Osteomalacia involves softening of the bones caused by a deficiency of vitamin D or problems with the metabolism of this vitamin.
Osteomalacia means soft bones. Like osteoporosis, osteomalacia weakens the bones and makes bones more likely to break. However, the process is different from that in osteoporosis. In osteoporosis, bone is broken down faster than it is re-formed. In osteomalacia, the two activities are balanced, but the bone that is formed does not become dense and hard (mineralized).
Rickets and Osteomalacia
Cause of Osteomalacia
Osteomalacia has been associated with many mesenchymal tumours which are believed to produce a humoral factor 'phosphatonin' which increases phosphate excretion. Treatment of the tumour results in remineralization. Cause of Osteomalacia
Vitamin D deficiency is usually due to inadequate sunlight exposure, particularly in Asian women in Western countries whose clothing covers their skin, and whose diet may contain only small amounts of vitamin D. The elderly who are immobile and housebound similarly are not exposed to sunlight. Anticonvulsant therapy may affect vitamin D metabolism; these drugs are also toxic to osteoblasts. Malabsorption of vitamin D rarely occurs in gastrointestinal disease.
Chronic renal failure results in reduced 1a-hydroxylation of 25-(OH)D 3 . Mutations in the p 450c1 a gene (chromosome 12) cause 1a-hydroxylase deficiency, also known as vitamin D-dependent rickets type I , an autosomal recessive disease. In type II vitamin D-dependent rickets there is a defect in the intracellular 1,25-(OH) 2 D 3 receptor. X-linked hypophosphataemic rickets resulting in lower-limb deformities and stunted growth rate in affected males is caused by mutations in the PEX gene. In the Fanconi syndrome and in renal tubular acidosis, osteomalacia can develop, mainly because of the continuous phosphaturia.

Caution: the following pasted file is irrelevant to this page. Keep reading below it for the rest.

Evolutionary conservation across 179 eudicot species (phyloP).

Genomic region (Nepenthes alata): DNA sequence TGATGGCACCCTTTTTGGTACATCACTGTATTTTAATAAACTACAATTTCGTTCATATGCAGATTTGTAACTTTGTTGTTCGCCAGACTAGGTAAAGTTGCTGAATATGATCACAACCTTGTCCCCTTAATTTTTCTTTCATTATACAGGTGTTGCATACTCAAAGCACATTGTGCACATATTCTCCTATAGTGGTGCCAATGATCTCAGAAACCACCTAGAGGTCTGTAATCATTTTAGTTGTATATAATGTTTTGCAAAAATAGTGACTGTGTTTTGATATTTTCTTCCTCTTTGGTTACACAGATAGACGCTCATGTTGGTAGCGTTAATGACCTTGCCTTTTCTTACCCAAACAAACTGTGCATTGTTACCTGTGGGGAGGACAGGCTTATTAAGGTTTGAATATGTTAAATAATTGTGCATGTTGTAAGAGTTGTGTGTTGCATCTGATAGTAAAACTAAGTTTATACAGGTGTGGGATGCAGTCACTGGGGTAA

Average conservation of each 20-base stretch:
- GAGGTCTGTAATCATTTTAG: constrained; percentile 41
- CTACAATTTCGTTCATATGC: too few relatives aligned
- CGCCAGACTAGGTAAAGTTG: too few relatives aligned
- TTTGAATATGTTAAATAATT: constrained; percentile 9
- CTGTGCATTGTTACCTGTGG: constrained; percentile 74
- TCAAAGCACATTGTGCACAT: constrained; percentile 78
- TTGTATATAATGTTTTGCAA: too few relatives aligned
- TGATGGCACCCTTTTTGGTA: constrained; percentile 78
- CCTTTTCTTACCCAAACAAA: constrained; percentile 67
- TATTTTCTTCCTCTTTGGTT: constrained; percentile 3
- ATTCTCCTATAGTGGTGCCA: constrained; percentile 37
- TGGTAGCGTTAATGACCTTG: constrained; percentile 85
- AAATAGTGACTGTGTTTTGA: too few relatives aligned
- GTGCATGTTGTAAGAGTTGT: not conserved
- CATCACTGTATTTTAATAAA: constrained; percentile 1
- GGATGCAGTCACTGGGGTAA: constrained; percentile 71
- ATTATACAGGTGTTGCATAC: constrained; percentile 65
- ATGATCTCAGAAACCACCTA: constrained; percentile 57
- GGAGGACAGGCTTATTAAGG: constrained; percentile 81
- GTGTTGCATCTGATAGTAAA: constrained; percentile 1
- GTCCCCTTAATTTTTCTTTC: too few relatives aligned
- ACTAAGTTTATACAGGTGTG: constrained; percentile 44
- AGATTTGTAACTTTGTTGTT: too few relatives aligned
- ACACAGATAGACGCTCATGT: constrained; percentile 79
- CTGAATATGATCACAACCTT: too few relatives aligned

Symptoms and clinical features of Osteomalacia
Adult osteomalacia may produce vague symptoms of bone or muscle pain and tenderness. Fractures are rare and usually asymptomatic. Occasionally a marked proximal myopathy leads to a characteristic 'waddling' gait. Deformity is uncommon. In modern practice many cases are detected biochemically in high-risk patients, especially those with gastrointestinal disease or surgery, before clear symptoms are present. Occasionally, tetany or other hypocalcaemic features may occur.
Prevention and Treatment of Osteomalacia
Health education to ensure a balanced diet, adequate exposure to sunlight and, where appropriate in high-risk individuals or communities, dietary vitamin D supplementation are all important aspects of prevention.
Treatment should be directed towards correction of the cause where possible, with increase in dietary vitamin D intake and sunlight exposure.